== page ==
While technology has a significant impact on the collection, storing, recovery, and transmission of data, the primary ethical implications are related to mobility and information manipulation. It enables more people to have access to data and information. As a result, more people will be able to view an individual’s confidential data (Marif Jafarov, 2021).
Medication prescribing and supervising, counseling session begin and end periods, therapeutic approaches and intensities provided, clinical lab tests, and any overview of the items listed: medication, health ability, course of treatment, side effects, diagnosis, and advancement to date” are all excluded from therapy notes.
Legal and Ethical regulatory authorities face huge hurdles in maintaining up with the rapidly changing online scene as technology continues to advance at a rapid pace.
The impact of technological use on personal privacy presents itself in such a range of methods. Which include following,
• Electronic Monitoring – Therapist/People in the workplace to be monitored electronically. As previously stated, this applies to personal information. Digital cameras are used to do this. The employment of such technology is utilized by people as a means of higher efficiency.
• E-mail messages interception and read. This raises an ethical issue involving a person’s private conversation.
• The combining of databases containing private data – Database is another term. This refers to the merging of private data from various sources into a single centralized database.
• Hacker & Crackers attack on system network – The rise of so-called malicious hackers who get into computer networks is another huge risk to privacy.
• Software Development – the creation of software that makes decoding electronic data (which can include personal data) almost unattainable raises severe legal and ethical concerns. The software development called Pretty Nice Secrecy by is a prime illustration because it can prevent crimes (Walling, 2015).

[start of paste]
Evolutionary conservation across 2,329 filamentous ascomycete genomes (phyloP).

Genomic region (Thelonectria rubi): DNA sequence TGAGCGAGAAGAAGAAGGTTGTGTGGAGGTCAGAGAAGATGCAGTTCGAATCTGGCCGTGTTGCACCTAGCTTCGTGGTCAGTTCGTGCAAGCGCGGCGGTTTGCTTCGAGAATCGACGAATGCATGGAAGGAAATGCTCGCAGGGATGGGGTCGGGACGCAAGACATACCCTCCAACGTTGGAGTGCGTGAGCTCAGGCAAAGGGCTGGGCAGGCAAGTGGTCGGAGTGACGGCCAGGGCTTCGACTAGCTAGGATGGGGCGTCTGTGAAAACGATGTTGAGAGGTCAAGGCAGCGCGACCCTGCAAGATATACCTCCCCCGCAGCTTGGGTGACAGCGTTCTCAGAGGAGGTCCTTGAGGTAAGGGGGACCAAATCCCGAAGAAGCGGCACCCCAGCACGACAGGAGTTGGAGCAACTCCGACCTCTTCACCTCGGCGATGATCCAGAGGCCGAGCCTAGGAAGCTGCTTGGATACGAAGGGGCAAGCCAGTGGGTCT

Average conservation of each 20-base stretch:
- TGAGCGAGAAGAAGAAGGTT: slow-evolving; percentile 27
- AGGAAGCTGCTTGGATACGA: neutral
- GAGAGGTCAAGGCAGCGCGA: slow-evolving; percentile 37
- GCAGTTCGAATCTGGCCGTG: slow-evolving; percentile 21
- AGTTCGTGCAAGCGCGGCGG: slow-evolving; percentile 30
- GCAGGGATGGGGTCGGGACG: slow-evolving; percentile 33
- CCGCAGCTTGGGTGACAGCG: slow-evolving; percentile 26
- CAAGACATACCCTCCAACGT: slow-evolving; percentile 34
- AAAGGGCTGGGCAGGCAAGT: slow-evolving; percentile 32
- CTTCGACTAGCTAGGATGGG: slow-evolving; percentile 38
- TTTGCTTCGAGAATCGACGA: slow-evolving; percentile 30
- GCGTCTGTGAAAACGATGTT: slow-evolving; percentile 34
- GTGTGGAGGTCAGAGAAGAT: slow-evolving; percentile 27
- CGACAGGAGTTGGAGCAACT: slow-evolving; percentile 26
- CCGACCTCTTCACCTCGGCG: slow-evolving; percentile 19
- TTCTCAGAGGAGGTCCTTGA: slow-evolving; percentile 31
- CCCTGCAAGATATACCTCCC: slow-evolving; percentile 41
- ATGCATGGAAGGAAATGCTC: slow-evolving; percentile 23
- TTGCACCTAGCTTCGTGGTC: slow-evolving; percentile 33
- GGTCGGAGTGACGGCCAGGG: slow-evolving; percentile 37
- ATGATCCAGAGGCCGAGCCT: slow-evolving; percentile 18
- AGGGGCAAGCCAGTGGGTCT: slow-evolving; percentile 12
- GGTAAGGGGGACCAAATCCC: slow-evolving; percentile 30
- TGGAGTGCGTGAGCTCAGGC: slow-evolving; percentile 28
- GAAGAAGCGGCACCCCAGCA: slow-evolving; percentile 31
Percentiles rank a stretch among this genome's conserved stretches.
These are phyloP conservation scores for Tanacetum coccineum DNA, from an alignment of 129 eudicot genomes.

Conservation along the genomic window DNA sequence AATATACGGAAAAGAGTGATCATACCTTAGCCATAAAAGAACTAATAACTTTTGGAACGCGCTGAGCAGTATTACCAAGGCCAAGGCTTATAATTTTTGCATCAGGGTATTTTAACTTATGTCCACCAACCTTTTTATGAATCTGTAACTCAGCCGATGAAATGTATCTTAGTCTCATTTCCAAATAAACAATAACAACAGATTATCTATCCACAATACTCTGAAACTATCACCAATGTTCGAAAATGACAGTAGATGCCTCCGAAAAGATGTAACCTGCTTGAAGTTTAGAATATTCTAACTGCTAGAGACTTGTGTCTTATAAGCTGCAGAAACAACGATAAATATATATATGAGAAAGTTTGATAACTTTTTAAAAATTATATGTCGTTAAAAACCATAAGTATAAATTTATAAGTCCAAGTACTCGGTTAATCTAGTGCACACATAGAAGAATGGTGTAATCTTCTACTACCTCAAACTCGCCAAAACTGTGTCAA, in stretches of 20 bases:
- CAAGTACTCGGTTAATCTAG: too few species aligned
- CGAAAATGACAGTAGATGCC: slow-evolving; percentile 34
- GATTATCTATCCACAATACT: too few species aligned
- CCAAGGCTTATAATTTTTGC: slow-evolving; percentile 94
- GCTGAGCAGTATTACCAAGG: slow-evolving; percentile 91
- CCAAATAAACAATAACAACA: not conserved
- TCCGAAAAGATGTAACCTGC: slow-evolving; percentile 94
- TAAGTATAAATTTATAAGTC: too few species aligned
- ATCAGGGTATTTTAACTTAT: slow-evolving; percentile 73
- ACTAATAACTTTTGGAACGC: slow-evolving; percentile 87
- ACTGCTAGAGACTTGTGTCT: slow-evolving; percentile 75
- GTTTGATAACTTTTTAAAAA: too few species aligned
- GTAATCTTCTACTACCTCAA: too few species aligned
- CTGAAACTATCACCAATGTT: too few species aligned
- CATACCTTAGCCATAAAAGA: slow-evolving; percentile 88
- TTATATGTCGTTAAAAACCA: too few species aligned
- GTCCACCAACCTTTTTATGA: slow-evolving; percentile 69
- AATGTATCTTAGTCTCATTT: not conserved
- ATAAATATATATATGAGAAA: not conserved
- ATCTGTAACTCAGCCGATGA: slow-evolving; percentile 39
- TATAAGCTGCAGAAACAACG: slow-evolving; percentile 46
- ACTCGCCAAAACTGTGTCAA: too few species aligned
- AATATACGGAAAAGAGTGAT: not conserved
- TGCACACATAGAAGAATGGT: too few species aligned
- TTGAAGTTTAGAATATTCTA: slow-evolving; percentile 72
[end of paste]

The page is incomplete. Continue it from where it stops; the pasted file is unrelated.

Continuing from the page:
- Ethical Guidelines to mitigate associated risks, Online Counseling (Client/Therapist/Online Counselors).
Possible guidelines to be provided for client/Therapist/counselors. Two basic aspects need to be considered prior to the application of such guidelines: the acknowledgement of a person’s freedom and autonomy, and also the reality that perhaps the ethical documents on privacy do not provide a comprehensive model for the ethical actions of counselors with respect to managing of personal and confidential information (Thomas, 2015).
The following specific instructions can be given while keeping these two considerations in mind, adequate norms are also provided.
• As a recognition of the person’s independence and freedom, the therapist should act on the premise that the client sees all personal data managed by the therapist as confidential. This indicates that the therapist recognizes the client’s right to regulate to some degree any intimate and confidential information based on the autonomy ethic.
• All intimate and confidential data kept and used by the online counselors must be made available to the client on a constant schedule. The aim for this is to give the client a chance to double-check the information’s veracity. Then it is the therapist’s obligation to ensure that the appropriate modifications are implemented and confirmed by the patient.